NEW YORK — Here are some things I learned in my 2½ hours of attendance at the new Broadway musical version of “SpongeBob SquarePants”:
- A squirrel can be both ambiguous and amphibious.
- Ethan Slater, who plays SpongeBob, is a kind of genius.
- A starfish often makes a good point.
- Tina Landau and David Zinn, who directed and designed “SpongeBob,” are other types of geniuses.
- For dazzling tap routines, a squid has a natural advantage.
- To really appreciate the multitudinous shenanigans of “SpongeBob SquarePants” the musical, you have to have been there.
And by “been there,” I mean spent some quality time in Bikini Bottom, the village teeming with animated marine life where SpongeBob lives. Listening to the hooting by millennial members of the audience in the Palace Theatre, where the super-bubbly musical had its official opening Monday night, I realized I had failed to adequately steep myself in the aquatic folkways of Bikini Bottom. In other words, lacking a familiarity with the voluminous Nickelodeon library and a SquarePants archive going back to the first episode in 1999, I was ill-equipped to be an authoritative consumer of the many inside jokes that had other theatergoers in stitches.
I can tell you this: Much impressive design and engineering work has gone into this $20 million production, which has been guided with an eye for childlike delight by Landau, in concert with Zinn, who designed the exuberant neon-colored sets and costumes, and Christopher Gattelli, who staged the dances — the tapping by the four-legged Squidward Q. Tentacles (Gavin Lee) and a school of sardines being a particular joy. And the athletic Slater, meantime, proves to be a totally winning SpongeBob, accomplishing the unusual trick of seeming to exist simultaneously in two dimensions and three. Blessedly, a decision was made not to outfit Slater like the cartoon character; the actor’s uncanny physicalizing integrates both a distinct personality and a cartoon aesthetic.
And still: I can’t see recommending this show to anyone except true “SpongeBob” buffs. Some of the songs, by an array of artists including Steven Tyler, John Legend, the Plain White T’s and Panic! At the Disco, are jaunty and expertly integrated into the story: Yolanda Adams’s “Super Sea Star Savior,” for Patrick Star (a terrific Danny Skinner) and the Sardines, and Legend’s “(I Guess I) Miss You,” for Patrick and SpongeBob, are especially charming.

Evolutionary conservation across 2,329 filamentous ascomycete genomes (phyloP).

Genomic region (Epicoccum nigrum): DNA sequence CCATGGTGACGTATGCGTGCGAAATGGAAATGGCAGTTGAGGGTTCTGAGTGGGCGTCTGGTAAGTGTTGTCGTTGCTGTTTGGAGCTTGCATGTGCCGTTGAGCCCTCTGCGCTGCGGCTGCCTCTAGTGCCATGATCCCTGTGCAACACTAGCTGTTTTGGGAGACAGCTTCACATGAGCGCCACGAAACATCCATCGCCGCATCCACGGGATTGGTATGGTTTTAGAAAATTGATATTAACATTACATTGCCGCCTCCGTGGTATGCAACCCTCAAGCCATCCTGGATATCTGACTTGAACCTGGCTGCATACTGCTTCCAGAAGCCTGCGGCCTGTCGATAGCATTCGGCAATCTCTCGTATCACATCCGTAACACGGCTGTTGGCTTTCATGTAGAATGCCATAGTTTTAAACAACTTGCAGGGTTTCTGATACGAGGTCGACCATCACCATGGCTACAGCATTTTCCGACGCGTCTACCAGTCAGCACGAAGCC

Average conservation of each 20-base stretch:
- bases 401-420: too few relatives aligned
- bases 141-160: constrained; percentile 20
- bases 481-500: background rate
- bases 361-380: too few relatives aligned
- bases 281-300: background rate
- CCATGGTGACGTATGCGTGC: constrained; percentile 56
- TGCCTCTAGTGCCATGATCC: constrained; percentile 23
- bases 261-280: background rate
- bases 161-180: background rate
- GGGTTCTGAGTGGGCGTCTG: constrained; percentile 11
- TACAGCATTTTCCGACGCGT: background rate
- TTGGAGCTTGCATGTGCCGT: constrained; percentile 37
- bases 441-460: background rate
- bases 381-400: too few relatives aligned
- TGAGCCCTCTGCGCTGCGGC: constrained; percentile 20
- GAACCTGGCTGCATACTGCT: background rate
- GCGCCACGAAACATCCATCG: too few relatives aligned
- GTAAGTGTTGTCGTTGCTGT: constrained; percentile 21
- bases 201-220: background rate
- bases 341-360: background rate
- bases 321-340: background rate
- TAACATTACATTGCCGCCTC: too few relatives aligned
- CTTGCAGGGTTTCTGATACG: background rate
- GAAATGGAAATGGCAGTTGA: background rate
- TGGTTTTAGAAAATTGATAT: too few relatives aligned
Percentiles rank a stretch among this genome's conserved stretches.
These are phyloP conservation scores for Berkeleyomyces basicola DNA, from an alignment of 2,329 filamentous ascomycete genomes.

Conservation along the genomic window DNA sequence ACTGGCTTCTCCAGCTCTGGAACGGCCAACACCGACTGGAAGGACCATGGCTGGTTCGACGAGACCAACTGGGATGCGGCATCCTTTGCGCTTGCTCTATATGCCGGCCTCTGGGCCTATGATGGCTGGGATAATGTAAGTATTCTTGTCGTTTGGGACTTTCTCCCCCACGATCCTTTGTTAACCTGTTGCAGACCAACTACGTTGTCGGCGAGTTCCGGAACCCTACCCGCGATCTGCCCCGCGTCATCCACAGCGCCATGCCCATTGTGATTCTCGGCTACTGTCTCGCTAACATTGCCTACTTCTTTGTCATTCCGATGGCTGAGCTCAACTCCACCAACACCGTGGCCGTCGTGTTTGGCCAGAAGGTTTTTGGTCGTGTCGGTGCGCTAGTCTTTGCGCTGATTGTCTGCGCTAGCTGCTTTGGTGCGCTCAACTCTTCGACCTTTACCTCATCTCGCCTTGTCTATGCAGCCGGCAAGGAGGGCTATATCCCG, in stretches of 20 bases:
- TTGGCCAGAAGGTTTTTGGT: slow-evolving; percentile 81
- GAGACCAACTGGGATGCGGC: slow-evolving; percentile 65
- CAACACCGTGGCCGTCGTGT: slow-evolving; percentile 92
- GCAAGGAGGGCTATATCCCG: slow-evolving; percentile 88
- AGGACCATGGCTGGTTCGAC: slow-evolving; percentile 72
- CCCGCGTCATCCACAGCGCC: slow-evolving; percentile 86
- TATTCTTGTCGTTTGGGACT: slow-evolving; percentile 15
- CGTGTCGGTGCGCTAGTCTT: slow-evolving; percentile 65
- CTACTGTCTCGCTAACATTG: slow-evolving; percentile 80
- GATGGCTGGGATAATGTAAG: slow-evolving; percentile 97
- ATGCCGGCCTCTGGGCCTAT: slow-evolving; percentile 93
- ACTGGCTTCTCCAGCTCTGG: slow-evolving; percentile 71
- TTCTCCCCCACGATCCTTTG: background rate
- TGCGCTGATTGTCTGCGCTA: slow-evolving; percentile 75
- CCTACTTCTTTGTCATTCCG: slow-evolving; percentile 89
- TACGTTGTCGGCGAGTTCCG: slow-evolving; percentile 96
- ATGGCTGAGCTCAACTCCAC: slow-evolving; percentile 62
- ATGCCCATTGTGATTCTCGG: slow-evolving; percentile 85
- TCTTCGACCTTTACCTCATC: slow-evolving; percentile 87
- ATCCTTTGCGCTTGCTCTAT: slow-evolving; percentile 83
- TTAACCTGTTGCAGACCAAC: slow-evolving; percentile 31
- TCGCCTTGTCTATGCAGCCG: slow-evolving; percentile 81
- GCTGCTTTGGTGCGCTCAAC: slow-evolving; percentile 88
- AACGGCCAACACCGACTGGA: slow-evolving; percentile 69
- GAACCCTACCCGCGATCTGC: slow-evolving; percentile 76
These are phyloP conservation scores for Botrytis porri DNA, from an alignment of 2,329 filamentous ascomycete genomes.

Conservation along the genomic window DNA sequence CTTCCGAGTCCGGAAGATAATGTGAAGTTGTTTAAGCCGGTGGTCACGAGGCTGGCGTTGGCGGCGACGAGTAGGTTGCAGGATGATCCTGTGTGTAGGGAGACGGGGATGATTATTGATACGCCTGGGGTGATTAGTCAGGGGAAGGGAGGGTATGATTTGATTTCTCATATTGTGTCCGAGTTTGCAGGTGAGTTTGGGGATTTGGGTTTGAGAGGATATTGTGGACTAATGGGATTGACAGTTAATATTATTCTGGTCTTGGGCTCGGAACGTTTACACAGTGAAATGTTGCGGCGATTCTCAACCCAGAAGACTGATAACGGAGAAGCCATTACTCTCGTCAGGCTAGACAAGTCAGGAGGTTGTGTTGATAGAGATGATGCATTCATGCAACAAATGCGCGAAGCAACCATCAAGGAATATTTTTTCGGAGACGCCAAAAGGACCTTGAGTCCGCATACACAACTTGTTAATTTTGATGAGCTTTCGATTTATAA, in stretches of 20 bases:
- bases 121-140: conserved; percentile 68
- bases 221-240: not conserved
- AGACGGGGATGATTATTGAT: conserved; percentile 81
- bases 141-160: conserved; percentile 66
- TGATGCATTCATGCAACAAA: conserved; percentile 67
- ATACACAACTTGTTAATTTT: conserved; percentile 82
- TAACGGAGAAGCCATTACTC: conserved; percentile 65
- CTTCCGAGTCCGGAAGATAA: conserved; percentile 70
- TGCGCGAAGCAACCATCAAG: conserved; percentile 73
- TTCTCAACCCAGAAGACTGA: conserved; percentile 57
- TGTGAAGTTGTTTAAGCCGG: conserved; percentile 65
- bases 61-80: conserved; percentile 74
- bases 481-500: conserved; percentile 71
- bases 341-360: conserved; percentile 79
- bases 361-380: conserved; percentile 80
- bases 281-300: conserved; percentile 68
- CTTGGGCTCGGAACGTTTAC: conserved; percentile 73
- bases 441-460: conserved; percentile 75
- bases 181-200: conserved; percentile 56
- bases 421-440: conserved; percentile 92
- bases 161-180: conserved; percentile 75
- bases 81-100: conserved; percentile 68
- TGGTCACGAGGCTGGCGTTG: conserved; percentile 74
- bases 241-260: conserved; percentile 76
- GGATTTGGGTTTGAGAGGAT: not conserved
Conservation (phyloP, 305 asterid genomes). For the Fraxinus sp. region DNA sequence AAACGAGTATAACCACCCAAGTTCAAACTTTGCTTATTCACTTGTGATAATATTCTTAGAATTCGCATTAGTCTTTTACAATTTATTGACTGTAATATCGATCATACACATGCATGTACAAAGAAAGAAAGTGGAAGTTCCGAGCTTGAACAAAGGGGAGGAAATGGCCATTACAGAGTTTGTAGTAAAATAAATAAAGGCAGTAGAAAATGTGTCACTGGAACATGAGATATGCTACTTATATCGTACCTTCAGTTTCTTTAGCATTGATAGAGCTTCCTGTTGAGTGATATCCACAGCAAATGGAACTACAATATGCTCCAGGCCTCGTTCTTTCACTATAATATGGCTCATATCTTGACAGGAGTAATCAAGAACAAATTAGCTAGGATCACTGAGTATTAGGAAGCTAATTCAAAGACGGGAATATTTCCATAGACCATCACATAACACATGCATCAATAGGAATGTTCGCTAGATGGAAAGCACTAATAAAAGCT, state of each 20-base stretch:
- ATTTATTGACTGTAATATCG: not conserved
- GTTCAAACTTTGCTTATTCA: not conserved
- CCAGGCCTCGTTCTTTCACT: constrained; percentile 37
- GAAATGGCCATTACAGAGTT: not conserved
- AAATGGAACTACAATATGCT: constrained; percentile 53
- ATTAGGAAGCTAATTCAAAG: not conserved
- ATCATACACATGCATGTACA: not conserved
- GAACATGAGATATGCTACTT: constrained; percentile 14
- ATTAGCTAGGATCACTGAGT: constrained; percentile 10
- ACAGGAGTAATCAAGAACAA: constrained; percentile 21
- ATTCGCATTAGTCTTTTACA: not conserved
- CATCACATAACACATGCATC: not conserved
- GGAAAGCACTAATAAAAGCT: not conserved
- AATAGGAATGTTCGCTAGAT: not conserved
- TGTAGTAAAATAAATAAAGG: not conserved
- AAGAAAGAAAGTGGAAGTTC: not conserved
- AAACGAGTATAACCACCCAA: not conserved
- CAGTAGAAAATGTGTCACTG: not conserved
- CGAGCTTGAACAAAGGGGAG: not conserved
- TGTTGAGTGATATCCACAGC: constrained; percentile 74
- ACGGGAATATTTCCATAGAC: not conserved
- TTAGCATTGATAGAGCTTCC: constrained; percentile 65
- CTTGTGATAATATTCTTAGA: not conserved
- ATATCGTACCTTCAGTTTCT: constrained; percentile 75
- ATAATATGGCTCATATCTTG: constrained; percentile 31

It’s the story that consigns “SpongeBob SquarePants” to the novelties department. Book writer Kyle Jarrow has fashioned a lumbering plot that’s too dull for a show of this scale and ambition. The drawn-out tale is about a volcano threatening to destroy Bikini Bottom, whose denizens are counting on SpongeBob and Sandy Cheeks the squirrel (Lilli Cooper) to save the day. Where, you ask, does a squirrel fit in? I’ve since been informed by my daughter, who was 7 when the series premiered, that Texas-born Sandy lives in a biosphere. As I said, you sort of have to have been there.
In the family-friendly vein, another production of endearing pedigree had its official opening this week on Broadway, this one a first-rate revival of Lynn Ahrens and Stephen Flaherty’s 1990 tropical folk tale “Once on This Island.” Director Michael Arden (Deaf West’s “Spring Awakening”) and set designer Dane Laffrey do a grand job of transforming the in-the-round stage of Circle in the Square Theatre into a Caribbean beach to recount the ill-starred love of a disadvantaged orphaned girl (Hailey Kilgore) for a boy (Isaac Powell) from a rich island family.
The 90-minute musical is favored with some rich and rollicking Ahrens and Flaherty melodies; Alex Newell’s “Mama Will Provide” will get your blood pumping, and the heartfelt performances will put you in a generous frame of mind — at a time of year when spreading good cheer is the general idea.
SpongeBob SquarePants, book by Kyle Jarrow, original songs by artists including Steven Tyler and Joe Perry of Aerosmith, Cyndi Lauper and Rob Hyman, John Legend and Panic! At the Disco. Directed by Tina Landau. Choreography, Christopher Gattelli; additional music, Tom Kitt; sets and costumes, David Zinn; lighting, Kevin Adams; projections, Peter Nigrini; sound, Walter Trarbach; hair, Charles G. LaPointe; makeup, Joe Dulude II; foley design, Mike Dobson; music direction, Julie McBride. With Wesley Taylor, Stephanie Hsu, Allan K. Washington, Kelvin Moon Loh, Gaelen Gilliland. About 2½ hours. $49-$250. At Palace Theatre, 1564 Broadway at 47th St., New York. Visit TicketMaster.com or call 866-448-7849
Once on This Island, book and lyrics by Lynn Ahrens, music by Stephen Flaherty. Directed by Michael Arden. Choreography, Camille A. Brown; music supervision, Chris Fenwick; set, Dane Laffrey; costumes, Clint Ramos; lighting, Jules Fisher and Peggy Eisenhauer; sound, Peter Hylenski; orchestrations, AnnMarie Milazzo and Michael Starobin. With Phillip Boykin, Merle Dandridge, Emerson Davis, Kenita R. Miller, Mia Williamson. About 90 minutes. $99.50-$249.50. At Circle in the Square, 235 W. 50th St., New York. Visit TeleCharge or call 212-239-6200.